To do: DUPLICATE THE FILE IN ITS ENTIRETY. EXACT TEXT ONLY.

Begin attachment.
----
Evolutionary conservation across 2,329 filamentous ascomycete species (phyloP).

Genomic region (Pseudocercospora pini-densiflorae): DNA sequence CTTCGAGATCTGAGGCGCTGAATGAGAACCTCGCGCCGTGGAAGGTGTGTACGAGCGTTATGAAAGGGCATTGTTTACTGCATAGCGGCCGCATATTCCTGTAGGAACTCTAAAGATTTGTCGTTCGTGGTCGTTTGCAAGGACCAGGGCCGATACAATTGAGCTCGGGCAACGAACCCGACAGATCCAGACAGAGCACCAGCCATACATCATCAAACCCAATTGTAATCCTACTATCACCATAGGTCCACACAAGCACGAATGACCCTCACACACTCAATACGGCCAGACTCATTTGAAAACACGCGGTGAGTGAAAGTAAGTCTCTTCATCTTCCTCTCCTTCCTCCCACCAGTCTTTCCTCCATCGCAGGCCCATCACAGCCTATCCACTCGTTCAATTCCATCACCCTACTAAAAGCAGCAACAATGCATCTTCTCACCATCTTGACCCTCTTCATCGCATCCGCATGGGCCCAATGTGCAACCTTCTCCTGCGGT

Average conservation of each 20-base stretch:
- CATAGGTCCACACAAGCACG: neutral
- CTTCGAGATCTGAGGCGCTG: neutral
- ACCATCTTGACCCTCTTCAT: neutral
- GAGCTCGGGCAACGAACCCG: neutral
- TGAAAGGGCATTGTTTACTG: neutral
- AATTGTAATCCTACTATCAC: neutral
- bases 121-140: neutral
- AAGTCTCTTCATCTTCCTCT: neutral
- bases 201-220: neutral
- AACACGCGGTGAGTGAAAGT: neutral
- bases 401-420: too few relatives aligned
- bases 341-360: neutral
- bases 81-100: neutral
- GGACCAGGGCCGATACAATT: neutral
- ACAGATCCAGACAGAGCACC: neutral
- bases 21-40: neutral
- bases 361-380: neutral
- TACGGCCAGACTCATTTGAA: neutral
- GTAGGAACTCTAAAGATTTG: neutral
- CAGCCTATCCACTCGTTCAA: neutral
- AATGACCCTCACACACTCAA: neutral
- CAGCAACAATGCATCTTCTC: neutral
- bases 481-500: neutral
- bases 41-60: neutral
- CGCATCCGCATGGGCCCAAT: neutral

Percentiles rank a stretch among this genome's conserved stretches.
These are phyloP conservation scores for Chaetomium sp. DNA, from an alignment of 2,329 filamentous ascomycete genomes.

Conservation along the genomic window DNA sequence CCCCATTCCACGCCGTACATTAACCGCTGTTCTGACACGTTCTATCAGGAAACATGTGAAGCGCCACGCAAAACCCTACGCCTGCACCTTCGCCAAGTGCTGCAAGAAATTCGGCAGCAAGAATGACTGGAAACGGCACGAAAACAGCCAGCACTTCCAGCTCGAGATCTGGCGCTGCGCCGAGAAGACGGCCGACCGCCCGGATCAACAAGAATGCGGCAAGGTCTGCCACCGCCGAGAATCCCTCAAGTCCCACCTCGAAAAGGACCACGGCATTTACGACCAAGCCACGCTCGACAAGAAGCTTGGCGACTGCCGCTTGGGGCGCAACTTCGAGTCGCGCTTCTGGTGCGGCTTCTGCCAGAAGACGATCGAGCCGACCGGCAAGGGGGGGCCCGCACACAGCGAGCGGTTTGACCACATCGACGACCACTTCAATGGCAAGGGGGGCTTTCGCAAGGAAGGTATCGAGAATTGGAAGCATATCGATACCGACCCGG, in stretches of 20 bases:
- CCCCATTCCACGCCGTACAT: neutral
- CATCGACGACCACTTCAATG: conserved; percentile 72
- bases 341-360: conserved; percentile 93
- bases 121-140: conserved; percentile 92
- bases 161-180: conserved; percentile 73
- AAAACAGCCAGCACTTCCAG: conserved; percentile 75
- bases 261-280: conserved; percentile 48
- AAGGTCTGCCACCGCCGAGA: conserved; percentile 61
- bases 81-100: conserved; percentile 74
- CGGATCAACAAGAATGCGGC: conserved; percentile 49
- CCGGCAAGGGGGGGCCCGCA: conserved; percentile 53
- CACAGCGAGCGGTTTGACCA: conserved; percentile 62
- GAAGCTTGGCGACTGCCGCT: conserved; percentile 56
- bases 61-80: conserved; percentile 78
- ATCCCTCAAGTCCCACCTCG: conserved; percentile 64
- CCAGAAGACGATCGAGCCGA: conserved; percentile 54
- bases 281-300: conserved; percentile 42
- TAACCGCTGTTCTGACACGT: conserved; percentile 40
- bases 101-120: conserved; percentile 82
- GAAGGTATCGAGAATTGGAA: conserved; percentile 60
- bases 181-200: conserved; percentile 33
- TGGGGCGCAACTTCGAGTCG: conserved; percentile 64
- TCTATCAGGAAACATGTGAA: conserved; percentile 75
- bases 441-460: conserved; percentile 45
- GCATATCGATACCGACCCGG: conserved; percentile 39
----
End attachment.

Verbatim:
Evolutionary conservation across 2,329 filamentous ascomycete species (phyloP).

Genomic region (Pseudocercospora pini-densiflorae): DNA sequence CTTCGAGATCTGAGGCGCTGAATGAGAACCTCGCGCCGTGGAAGGTGTGTACGAGCGTTATGAAAGGGCATTGTTTACTGCATAGCGGCCGCATATTCCTGTAGGAACTCTAAAGATTTGTCGTTCGTGGTCGTTTGCAAGGACCAGGGCCGATACAATTGAGCTCGGGCAACGAACCCGACAGATCCAGACAGAGCACCAGCCATACATCATCAAACCCAATTGTAATCCTACTATCACCATAGGTCCACACAAGCACGAATGACCCTCACACACTCAATACGGCCAGACTCATTTGAAAACACGCGGTGAGTGAAAGTAAGTCTCTTCATCTTCCTCTCCTTCCTCCCACCAGTCTTTCCTCCATCGCAGGCCCATCACAGCCTATCCACTCGTTCAATTCCATCACCCTACTAAAAGCAGCAACAATGCATCTTCTCACCATCTTGACCCTCTTCATCGCATCCGCATGGGCCCAATGTGCAACCTTCTCCTGCGGT

Average conservation of each 20-base stretch:
- CATAGGTCCACACAAGCACG: neutral
- CTTCGAGATCTGAGGCGCTG: neutral
- ACCATCTTGACCCTCTTCAT: neutral
- GAGCTCGGGCAACGAACCCG: neutral
- TGAAAGGGCATTGTTTACTG: neutral
- AATTGTAATCCTACTATCAC: neutral
- bases 121-140: neutral
- AAGTCTCTTCATCTTCCTCT: neutral
- bases 201-220: neutral
- AACACGCGGTGAGTGAAAGT: neutral
- bases 401-420: too few relatives aligned
- bases 341-360: neutral
- bases 81-100: neutral
- GGACCAGGGCCGATACAATT: neutral
- ACAGATCCAGACAGAGCACC: neutral
- bases 21-40: neutral
- bases 361-380: neutral
- TACGGCCAGACTCATTTGAA: neutral
- GTAGGAACTCTAAAGATTTG: neutral
- CAGCCTATCCACTCGTTCAA: neutral
- AATGACCCTCACACACTCAA: neutral
- CAGCAACAATGCATCTTCTC: neutral
- bases 481-500: neutral
- bases 41-60: neutral
- CGCATCCGCATGGGCCCAAT: neutral

Percentiles rank a stretch among this genome's conserved stretches.
These are phyloP conservation scores for Chaetomium sp. DNA, from an alignment of 2,329 filamentous ascomycete genomes.

Conservation along the genomic window DNA sequence CCCCATTCCACGCCGTACATTAACCGCTGTTCTGACACGTTCTATCAGGAAACATGTGAAGCGCCACGCAAAACCCTACGCCTGCACCTTCGCCAAGTGCTGCAAGAAATTCGGCAGCAAGAATGACTGGAAACGGCACGAAAACAGCCAGCACTTCCAGCTCGAGATCTGGCGCTGCGCCGAGAAGACGGCCGACCGCCCGGATCAACAAGAATGCGGCAAGGTCTGCCACCGCCGAGAATCCCTCAAGTCCCACCTCGAAAAGGACCACGGCATTTACGACCAAGCCACGCTCGACAAGAAGCTTGGCGACTGCCGCTTGGGGCGCAACTTCGAGTCGCGCTTCTGGTGCGGCTTCTGCCAGAAGACGATCGAGCCGACCGGCAAGGGGGGGCCCGCACACAGCGAGCGGTTTGACCACATCGACGACCACTTCAATGGCAAGGGGGGCTTTCGCAAGGAAGGTATCGAGAATTGGAAGCATATCGATACCGACCCGG, in stretches of 20 bases:
- CCCCATTCCACGCCGTACAT: neutral
- CATCGACGACCACTTCAATG: conserved; percentile 72
- bases 341-360: conserved; percentile 93
- bases 121-140: conserved; percentile 92
- bases 161-180: conserved; percentile 73
- AAAACAGCCAGCACTTCCAG: conserved; percentile 75
- bases 261-280: conserved; percentile 48
- AAGGTCTGCCACCGCCGAGA: conserved; percentile 61
- bases 81-100: conserved; percentile 74
- CGGATCAACAAGAATGCGGC: conserved; percentile 49
- CCGGCAAGGGGGGGCCCGCA: conserved; percentile 53
- CACAGCGAGCGGTTTGACCA: conserved; percentile 62
- GAAGCTTGGCGACTGCCGCT: conserved; percentile 56
- bases 61-80: conserved; percentile 78
- ATCCCTCAAGTCCCACCTCG: conserved; percentile 64
- CCAGAAGACGATCGAGCCGA: conserved; percentile 54
- bases 281-300: conserved; percentile 42
- TAACCGCTGTTCTGACACGT: conserved; percentile 40
- bases 101-120: conserved; percentile 82
- GAAGGTATCGAGAATTGGAA: conserved; percentile 60
- bases 181-200: conserved; percentile 33
- TGGGGCGCAACTTCGAGTCG: conserved; percentile 64
- TCTATCAGGAAACATGTGAA: conserved; percentile 75
- bases 441-460: conserved; percentile 45
- GCATATCGATACCGACCCGG: conserved; percentile 39